It seems endless, all this building that we are doing. All week, we’ve been outside working, from before breakfast, right after the morning chores, until the sun goes down and we can’t see the marks on the wood anymore. We’ve either been doing the actual building construction, or running the sawmill to get the wood for the construction. There was a day we worked through freezing rain and snow, and today was in biting, strong wind and temps in the teens. It gets dark so early, though, that by 4:30, we have to come in. To be honest, we are very ready to come in then, exhausted and sore.
But Sheep Shed Three is very nearly done — it just needs a roof at this point. We are going into town tonight for dinner to celebrate our 17th wedding anniversary, and are going to go to Home Depot to buy the roof, fancy clothes or not. I never really wondered whether or not we would go out, because it’s a tradition at this point — we eat Peking duck at the nice Chinese restaurant in town, just like we did the night we got married. So even though we are back to the wall with all this building, we are still going to go have a nice dinner!
We have a good start on the Pig Palace as well, which is good because the pigs are ready to come home and we have no home for them to come home to, which is a big problem! But we put down a double layer of oak for a floor today, framed it, and have two and a half wall siding done, which isn’t bad for one day’s work. It too needs the roof, but it’s supposed to be less windy tomorrow, which will make putting that up much better. The last few days have been really, really windy, and each day, I woke up and rushed to see if the sheds we’d already built still had their roofs on them. (They did. Yay.) So, we might be able to get the pigs tomorrow night, which would be good because it’s supposed to snow on Monday.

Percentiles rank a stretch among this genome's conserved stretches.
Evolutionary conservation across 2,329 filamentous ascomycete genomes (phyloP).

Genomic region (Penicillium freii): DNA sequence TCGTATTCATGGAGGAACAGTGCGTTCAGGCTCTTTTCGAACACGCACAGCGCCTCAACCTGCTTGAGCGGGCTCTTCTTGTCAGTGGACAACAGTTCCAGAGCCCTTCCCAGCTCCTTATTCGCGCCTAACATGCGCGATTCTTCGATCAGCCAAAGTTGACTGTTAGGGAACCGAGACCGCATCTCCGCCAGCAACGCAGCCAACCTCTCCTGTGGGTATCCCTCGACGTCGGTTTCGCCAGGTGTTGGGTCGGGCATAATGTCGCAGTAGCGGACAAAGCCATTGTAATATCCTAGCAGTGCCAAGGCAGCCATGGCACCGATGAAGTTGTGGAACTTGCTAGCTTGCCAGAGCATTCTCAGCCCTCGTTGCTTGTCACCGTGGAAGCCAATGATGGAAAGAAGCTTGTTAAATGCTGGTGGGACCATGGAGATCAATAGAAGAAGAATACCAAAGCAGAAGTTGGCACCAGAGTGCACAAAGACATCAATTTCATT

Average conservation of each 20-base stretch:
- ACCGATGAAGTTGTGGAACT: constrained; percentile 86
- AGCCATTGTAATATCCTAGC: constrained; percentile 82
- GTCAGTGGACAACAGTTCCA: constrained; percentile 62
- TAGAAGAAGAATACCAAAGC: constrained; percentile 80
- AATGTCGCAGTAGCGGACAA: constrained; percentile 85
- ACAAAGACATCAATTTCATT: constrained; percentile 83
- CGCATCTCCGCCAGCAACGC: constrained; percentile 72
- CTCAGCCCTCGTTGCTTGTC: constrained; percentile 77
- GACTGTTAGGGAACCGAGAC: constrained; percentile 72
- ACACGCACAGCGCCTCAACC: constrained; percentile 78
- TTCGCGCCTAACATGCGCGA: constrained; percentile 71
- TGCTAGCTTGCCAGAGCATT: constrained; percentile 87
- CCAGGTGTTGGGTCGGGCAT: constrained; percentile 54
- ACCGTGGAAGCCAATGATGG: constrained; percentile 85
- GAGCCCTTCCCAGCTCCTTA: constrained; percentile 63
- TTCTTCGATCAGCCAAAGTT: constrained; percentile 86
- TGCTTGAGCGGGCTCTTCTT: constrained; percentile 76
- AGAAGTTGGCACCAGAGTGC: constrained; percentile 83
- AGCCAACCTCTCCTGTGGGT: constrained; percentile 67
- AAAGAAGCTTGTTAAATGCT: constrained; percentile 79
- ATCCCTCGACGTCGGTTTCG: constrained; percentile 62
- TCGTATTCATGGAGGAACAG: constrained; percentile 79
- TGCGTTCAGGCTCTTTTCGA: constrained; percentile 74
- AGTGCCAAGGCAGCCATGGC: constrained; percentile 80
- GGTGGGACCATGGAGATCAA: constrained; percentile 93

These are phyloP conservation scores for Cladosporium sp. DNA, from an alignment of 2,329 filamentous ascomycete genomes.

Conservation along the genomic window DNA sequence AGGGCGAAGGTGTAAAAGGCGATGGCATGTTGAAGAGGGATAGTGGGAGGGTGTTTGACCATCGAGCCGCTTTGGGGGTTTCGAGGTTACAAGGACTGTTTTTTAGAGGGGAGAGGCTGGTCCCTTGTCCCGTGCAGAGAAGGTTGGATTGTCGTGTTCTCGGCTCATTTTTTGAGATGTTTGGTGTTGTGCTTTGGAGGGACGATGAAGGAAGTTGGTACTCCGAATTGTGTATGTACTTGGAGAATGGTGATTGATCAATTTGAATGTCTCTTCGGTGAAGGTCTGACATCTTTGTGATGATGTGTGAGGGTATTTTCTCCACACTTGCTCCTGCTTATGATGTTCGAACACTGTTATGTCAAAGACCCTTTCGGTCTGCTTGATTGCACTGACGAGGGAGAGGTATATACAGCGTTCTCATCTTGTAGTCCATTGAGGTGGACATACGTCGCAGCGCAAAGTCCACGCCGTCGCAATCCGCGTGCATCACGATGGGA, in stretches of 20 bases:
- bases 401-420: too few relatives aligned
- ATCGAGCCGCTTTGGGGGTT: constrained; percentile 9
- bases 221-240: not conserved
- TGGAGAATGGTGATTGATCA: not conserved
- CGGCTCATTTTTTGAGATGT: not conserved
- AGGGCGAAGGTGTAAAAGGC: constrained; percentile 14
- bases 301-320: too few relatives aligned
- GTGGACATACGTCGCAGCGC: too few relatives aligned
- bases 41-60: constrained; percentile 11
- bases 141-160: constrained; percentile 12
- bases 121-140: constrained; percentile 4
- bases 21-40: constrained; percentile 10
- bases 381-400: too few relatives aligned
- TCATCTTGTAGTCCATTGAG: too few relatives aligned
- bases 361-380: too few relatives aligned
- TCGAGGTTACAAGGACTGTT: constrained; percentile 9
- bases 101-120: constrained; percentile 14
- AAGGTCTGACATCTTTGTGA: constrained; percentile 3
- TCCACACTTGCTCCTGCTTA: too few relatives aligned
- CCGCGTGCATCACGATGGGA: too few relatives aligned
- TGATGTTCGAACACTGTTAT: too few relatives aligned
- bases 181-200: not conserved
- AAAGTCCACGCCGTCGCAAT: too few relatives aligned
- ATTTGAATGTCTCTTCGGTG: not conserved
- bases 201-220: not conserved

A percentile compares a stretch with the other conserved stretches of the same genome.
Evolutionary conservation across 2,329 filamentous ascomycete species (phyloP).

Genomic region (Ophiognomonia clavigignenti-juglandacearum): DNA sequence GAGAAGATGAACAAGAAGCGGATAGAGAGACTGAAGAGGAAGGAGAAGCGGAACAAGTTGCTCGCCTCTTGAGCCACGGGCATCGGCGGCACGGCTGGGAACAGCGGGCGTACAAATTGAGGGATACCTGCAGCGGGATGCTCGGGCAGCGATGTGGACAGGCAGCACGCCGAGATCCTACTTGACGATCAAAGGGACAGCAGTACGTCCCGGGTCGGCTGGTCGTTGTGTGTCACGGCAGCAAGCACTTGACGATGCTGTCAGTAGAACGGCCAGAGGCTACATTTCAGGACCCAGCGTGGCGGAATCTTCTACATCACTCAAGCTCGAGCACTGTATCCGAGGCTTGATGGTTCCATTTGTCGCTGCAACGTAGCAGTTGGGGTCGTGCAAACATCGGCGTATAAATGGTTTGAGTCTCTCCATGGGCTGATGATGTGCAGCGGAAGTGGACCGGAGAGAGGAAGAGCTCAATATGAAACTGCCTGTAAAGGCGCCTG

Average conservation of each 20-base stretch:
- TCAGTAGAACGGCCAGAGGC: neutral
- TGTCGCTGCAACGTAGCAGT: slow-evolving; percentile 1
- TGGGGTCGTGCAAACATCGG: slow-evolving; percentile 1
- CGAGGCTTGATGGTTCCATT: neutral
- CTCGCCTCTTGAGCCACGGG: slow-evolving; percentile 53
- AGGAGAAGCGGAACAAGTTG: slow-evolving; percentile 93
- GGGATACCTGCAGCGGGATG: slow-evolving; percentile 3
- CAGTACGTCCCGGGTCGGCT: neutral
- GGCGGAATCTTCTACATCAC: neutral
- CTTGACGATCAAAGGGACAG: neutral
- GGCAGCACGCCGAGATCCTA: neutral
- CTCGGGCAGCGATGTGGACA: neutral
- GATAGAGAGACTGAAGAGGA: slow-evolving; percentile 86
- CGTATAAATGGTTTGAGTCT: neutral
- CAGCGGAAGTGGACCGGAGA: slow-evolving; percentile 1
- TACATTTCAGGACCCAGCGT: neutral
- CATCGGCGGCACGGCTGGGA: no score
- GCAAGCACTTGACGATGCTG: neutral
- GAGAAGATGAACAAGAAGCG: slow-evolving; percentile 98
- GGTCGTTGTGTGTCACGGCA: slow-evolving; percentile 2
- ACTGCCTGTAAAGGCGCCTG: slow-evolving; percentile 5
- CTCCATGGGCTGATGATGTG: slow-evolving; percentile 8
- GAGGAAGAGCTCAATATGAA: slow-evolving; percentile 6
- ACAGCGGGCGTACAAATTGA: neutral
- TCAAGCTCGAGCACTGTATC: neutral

Then we still need one more shed for the sheep, which we are calling the Honeymoon Suite, since it’s only going to have George and Gracie in it. It is starting to look like a small village out there, but I like the way they look, all that pretty pine, that we cut down ourselves and ran through the sawmill. It feels very homesteady, self-sufficient, to do that instead of buying the lumber. Last winter, we were just back, and only did really ugly lean-tos and tarp structures for all of the critters, and I hated the way it looked almost every day. It sure is hard work, though. The critters seem to appreciate the sheds, though. With the heavy wind and cold, even the sheep are staying in, nevermind the horses, so it’s worth it.